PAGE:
Session I, Panel 2. “The Anatomy of a Banknote: 1855 Innovations in Design, Papermaking, and Printing,” presented by Richard Kelly and “Calendered Paper, Electrotyping, Hard-Packing and Late Nineteenth-Century “Fancy Type Faces,” presented by Michael Knies.
Richard Kelly’s talk was illustrated with many fine examples of currency from his own collection. He engagingly outlined the historical progression of security innovations employed to thwart the counterfeiting of banknotes, stock certificates, cheques and bonds. Amongst late eighteenth and early nineteenth century European attempts to render impossibly complex and “inimitable” printed notes were the inclusion of unique nature prints and intricate fleuron patterns. Another measure was adding counterfoils (stubs) to cheques and other negotiable instruments. However from 1812–1817 an estimated 130,000 banknotes of the Bank of England were still forged, and that number doesn’t include the counterfeiting of the notes of other British banks—an offense punishable by hanging or transportation (i.e, banishment) to Australia.
Enter the Bank’s mouldmaker William Brewer and die-sinker Henry Smith who in 1859 patented a method of creating light and shade watermarks for currency paper. Their moulds incorporated thin brass plates that were die-stamped with the desired designs, eliminating the need to hand-wire a mesh screen of some 1056 wires. Their method could produce 3-D like characters, waves, and images. Combined with contemporary technological advancements—e.g. the development of custom inks for printing fine-resolution vignette engravings, Napier’s specially designed platen press, and new techniques for making composition rollers—security printing reached as Richard Kelly aptly stated an “Apollo Mission” level of success in hindering copyists. And he also spoke about the then-celebrated, artists, engravers, etc., who made this unique note of 1855 the success it was, surviving, largely unchanged, for nearly 100 years.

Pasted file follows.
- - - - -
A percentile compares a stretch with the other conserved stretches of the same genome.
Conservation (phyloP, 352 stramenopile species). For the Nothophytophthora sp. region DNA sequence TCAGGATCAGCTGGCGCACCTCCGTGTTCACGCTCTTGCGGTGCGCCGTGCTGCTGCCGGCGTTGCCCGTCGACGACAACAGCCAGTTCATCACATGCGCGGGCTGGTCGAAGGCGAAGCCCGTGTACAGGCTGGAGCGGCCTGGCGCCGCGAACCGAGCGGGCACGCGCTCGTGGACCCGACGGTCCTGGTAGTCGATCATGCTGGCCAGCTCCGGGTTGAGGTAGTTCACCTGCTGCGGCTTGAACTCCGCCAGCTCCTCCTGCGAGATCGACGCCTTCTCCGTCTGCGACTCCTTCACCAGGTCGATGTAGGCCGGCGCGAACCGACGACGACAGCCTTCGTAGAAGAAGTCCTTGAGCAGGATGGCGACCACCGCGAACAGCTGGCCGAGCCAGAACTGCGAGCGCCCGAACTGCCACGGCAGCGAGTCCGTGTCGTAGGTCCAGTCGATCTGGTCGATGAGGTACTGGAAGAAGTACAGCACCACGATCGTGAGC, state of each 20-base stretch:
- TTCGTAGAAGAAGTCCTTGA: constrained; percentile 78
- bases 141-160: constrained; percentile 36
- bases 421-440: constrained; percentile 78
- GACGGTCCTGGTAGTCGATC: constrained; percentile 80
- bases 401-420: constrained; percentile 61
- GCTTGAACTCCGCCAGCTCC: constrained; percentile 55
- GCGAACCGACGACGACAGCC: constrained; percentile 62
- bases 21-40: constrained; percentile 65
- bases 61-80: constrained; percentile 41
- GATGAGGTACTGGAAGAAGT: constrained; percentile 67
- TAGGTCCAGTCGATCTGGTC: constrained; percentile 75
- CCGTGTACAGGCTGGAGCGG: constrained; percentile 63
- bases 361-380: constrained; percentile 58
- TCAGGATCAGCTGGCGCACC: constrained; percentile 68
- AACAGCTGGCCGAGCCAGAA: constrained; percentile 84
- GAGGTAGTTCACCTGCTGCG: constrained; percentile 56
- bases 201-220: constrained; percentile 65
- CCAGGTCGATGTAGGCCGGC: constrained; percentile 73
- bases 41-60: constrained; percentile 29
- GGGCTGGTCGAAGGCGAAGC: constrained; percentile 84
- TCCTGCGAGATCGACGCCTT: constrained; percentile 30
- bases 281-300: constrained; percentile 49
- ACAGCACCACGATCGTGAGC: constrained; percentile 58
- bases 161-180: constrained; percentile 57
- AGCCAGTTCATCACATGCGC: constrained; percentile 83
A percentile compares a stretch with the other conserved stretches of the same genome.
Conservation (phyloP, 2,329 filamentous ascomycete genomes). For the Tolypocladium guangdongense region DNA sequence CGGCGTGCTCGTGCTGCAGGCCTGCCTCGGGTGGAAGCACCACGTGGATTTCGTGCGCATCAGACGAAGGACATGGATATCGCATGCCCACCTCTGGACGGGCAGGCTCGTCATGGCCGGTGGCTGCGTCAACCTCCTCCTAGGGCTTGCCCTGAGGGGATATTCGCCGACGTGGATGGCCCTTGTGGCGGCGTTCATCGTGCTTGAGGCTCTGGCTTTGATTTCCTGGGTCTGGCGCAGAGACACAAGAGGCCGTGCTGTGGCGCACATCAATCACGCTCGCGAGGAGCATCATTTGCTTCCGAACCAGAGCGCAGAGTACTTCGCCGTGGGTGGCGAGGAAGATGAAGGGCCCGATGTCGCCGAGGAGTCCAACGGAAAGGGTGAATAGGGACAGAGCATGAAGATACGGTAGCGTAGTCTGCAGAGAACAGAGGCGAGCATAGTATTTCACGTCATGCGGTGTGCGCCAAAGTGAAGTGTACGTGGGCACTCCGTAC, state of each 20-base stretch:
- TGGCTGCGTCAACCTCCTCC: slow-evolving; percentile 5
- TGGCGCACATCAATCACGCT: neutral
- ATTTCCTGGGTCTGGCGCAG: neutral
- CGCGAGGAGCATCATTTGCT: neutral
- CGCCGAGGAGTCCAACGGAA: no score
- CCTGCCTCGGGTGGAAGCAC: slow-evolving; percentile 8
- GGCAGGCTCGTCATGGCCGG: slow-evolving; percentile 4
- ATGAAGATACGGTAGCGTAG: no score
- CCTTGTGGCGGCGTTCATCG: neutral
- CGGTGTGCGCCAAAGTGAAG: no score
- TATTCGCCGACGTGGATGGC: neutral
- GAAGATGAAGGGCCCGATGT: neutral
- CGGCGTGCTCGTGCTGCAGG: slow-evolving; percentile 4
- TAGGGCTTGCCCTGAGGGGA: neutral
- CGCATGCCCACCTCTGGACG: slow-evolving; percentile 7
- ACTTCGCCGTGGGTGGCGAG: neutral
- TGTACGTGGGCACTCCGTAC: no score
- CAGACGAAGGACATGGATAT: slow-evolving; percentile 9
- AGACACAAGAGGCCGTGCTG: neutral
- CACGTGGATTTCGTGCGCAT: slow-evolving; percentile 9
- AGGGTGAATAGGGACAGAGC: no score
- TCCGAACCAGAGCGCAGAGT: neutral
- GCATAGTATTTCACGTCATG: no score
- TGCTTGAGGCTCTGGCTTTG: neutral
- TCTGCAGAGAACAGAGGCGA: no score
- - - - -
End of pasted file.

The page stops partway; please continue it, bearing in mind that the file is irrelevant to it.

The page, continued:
The following report compiled from notes by Amelia Hugill-Fontanel and an abstract by presenter Michael Knies. —Editor
Michael Knies told his audience that American type founders in the late nineteenth century produced a numerous and “bewildering” variety of fancy typefaces. Designed primarily for job printing, many of these typefaces were “quite extravagant and some would later be criticized as being quite ugly.” He cited three innovations that had made printing them well possible: electrotyping and calendered paper (developed in the early to mid 1800s) and hard-packing of press cylinders (developed somewhat later). Electrotyping allowed the cutting of punches with extremely delicate lines that would not survive being driven into a traditional matrix. Instead, the matrix could be made from the softer metal punch by the electrotype process. Mr. Knies, also noted, that one consequence of electrotyping was that it also made piracy of typeface designs easier. He then pointed out that these delicate faces could only be properly printed on dry, calendered paper. Traditional softer papers had to be printed damp, absorbed more ink and blurred the lines. American printers also used the technique of “hard-packing” cylinder presses for high quality printing work. This meant covering the cylinder with a glazed board instead of a woolen blanket. Although calendered paper was invented in the United Kingdom, magazine printers there were slow to adopt the techniques necessary to effectively utilize the new imported faces and the newly developed illustration processes. Eventually they did and produced higher quality work. Among the stellar example Knies showed were specimens from the American Printers’ Specimen Exchange (1886) and Printers International Specimen Exchange (1875).